In Red Hot Lies, Horner details the errors and even frauds committed in the name of global warming, reproducing charts and even photographs that are certainly revealing even to those not passionate about scientific minutiae. The book is a meticulously researched (65 pages of notes and references) volume in which Horner exposes what he calls the hypocrisy, deceit, and outright lies of the global warming alarmists and the compliant media that support them.

Horner demonstrates what he sees as the fundamental threat that global warming offers the world by quoting Czech President Vaclav Klaus at a conference in Italy in September 2007 on “Global Warming Hysteria or Freedom and Prosperity?”:

“We have to face many prejudices and misunderstandings in this respect. The climate-change debate is basically not about science; it is about ideology. It is not about global temperature’ it is about the concept of human society. It is not about nature or scientific ecology; it is about environmentalism, about one -- recently born -- dirigistic and collectivistic ideology, which goes against freedom and free markets. I spent most of my life in a Communistic society which makes me particularly sensitive to the dangers, traps and pitfalls connected with it.”

Exposing the dark underbelly of the global warming lobby, Horner reveals exactly what the alarmists are saying and doing to advance their agenda:

* Al Gore’s deep financial interests in advancing global warming hysteria around the world. Gore has admitted to having “a stake” in a number of green “investments” and has encouraged people to put money into companies he has a financial stake in. Gore has strongly advocated the use of bio-fuels and has admitted to having investments in companies involved in such agri-business. His investment company also owns major shares of the world’s carbon credits. As countries pass carbon taxes and carbon caps, his investments could eventually make him billions of dollars.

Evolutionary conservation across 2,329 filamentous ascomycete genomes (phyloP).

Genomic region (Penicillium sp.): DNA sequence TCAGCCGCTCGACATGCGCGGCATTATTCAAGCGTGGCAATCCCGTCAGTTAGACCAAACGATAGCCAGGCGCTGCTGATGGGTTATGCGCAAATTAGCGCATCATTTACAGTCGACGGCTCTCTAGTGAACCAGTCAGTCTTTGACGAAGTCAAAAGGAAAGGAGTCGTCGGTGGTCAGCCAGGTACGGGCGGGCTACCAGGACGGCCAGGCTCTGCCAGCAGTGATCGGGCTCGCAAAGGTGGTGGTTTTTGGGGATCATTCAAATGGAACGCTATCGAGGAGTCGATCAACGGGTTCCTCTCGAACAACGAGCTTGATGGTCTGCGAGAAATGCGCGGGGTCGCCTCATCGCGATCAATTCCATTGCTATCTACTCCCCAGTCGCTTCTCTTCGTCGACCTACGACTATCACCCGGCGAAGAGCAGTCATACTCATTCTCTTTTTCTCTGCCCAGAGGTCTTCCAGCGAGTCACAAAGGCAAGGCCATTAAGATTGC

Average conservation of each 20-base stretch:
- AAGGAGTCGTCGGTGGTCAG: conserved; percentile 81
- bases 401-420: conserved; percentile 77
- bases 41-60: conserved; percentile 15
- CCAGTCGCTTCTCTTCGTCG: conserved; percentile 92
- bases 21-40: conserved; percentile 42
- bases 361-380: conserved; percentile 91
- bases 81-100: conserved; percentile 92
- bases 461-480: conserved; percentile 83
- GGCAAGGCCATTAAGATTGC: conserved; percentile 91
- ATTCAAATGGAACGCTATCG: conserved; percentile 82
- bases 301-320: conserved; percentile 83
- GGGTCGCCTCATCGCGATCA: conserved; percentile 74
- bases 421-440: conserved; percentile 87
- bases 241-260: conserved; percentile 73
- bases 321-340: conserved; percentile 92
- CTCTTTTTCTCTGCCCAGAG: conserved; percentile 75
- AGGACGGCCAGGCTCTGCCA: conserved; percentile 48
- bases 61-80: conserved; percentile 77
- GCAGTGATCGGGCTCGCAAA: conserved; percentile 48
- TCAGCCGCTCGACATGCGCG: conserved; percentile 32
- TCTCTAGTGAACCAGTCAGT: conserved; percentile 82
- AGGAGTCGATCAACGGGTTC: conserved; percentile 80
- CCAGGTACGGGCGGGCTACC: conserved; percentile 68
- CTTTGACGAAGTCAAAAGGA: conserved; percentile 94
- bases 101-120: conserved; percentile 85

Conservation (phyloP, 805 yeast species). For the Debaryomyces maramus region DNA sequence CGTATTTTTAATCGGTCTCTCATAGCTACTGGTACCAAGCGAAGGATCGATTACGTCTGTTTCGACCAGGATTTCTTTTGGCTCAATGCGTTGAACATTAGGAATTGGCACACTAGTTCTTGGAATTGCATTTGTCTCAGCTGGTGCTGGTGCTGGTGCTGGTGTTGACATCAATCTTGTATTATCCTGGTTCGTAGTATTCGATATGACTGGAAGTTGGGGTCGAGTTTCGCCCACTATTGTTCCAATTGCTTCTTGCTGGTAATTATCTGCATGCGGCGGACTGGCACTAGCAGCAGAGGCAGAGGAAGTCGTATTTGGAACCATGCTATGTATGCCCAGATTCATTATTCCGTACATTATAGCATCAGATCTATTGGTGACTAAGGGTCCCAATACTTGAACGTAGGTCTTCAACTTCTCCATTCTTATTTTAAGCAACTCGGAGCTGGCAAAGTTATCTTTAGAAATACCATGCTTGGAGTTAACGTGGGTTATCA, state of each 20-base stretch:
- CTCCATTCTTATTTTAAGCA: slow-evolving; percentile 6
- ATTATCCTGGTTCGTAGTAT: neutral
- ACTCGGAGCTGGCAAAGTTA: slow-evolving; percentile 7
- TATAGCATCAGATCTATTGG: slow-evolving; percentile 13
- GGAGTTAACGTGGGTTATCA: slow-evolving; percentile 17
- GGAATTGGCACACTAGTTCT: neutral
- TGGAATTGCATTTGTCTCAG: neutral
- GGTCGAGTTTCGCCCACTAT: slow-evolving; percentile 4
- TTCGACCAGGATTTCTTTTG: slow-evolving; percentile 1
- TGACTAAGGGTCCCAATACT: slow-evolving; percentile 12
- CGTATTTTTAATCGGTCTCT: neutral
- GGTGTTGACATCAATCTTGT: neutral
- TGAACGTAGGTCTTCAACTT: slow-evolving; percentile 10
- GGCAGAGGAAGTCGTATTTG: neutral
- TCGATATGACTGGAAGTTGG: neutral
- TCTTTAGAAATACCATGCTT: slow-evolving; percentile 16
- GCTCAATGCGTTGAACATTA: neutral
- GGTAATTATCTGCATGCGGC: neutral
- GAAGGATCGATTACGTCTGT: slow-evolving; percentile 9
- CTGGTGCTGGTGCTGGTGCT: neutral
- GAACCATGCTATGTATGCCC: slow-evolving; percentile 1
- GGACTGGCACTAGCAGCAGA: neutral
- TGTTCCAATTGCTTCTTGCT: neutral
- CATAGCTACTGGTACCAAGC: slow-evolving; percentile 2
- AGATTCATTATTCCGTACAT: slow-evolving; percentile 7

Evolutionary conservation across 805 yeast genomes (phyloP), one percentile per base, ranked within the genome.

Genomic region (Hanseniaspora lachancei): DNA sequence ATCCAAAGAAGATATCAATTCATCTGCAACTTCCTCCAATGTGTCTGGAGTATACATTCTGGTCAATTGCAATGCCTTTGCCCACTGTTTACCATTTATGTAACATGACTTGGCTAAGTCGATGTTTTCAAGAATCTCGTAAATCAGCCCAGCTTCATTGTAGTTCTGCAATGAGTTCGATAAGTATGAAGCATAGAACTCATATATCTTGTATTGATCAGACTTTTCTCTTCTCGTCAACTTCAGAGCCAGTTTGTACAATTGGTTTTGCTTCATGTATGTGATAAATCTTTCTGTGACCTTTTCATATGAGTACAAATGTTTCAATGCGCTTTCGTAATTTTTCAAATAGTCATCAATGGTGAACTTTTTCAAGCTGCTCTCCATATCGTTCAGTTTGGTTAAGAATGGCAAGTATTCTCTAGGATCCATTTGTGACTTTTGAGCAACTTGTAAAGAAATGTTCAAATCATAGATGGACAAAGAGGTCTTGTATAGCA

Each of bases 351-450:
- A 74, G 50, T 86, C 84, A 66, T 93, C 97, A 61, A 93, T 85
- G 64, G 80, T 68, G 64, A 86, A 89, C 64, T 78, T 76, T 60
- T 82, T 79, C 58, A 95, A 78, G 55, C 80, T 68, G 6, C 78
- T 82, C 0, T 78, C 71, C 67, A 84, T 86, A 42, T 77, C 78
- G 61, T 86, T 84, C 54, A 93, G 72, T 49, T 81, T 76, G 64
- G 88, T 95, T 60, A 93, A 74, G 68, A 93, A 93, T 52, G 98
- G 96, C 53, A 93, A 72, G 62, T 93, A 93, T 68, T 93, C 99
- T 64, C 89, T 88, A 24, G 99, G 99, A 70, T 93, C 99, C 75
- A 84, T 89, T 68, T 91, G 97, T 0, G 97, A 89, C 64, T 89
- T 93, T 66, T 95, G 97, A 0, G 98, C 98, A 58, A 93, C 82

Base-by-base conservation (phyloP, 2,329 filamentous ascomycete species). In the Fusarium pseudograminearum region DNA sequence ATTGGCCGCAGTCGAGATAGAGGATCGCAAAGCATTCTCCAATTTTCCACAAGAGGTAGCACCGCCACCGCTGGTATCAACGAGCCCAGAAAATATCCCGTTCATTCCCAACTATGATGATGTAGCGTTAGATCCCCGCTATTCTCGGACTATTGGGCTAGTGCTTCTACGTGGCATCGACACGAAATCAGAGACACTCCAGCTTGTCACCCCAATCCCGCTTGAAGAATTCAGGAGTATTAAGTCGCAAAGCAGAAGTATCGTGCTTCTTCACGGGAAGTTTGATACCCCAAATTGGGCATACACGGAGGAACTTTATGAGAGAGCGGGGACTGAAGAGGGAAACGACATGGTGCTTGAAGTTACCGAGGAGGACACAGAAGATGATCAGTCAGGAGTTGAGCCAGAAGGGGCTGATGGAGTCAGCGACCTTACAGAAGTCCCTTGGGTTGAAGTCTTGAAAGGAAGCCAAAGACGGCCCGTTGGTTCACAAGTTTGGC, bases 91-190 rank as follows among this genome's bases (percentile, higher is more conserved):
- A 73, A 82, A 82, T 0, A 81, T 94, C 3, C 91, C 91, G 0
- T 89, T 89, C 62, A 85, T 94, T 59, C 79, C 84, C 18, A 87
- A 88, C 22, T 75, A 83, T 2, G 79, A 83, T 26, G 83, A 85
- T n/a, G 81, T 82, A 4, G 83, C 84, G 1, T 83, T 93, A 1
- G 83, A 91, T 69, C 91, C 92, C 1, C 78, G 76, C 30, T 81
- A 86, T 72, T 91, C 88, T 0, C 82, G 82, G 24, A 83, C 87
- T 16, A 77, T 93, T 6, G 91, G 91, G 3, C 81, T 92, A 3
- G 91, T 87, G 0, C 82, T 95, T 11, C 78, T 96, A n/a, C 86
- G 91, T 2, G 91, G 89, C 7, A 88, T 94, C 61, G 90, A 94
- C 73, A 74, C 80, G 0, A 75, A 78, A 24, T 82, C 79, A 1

* Politicians and the media demand that government "do something about" climate skeptics, while activists go further, calling for imprisonment and censorship of dissenters.

* Respected scientists have been victims of threats and vandalism in addition to having their reputations smeared for voicing skepticism about any aspect of the global warming dogma. Some have even been blacklisted.

* One scientist at the University of Oslo had the wheels fall off his car, not once, but twice, including while his daughter was in the car after he began speaking out against global warming alarmism.

* About 18 months ago, at a Kyoto negotiation in Thailand, China suggested that, because of their family planning policy, they should be given carbon offsets to sell back to Europe and the United States. They made their argument on the basis that their population would be much larger if they hadn’t aborted all of those babies, which would have made their carbon footprint much larger.

* Journalists regularly mislead the public by falsely declaring a consensus on manmade global warming that does not exist. In fact, just the other day, a study was published showing that support for global warming initiatives was falling among the 11 countries surveyed. Less than half of the people surveyed, or 47%, said they were prepared to make personal lifestyle changes to reduce carbon emissions, down from 58% last year. Only 37% said they were willing to spend "extra time" on the effort, an eight-point drop. And only one in five respondents - or 20% - said they'd spend extra money to reduce climate change. That's down from 28% a year ago.

* The United Kingdom forced schoolchildren to watch Al Gore’s An Inconvenient Truth in schools. Now, half of those children report sleep loss due to fear over "global warming". There are similar efforts underway in California, and it includes what they call pester power and also reporting on their parents.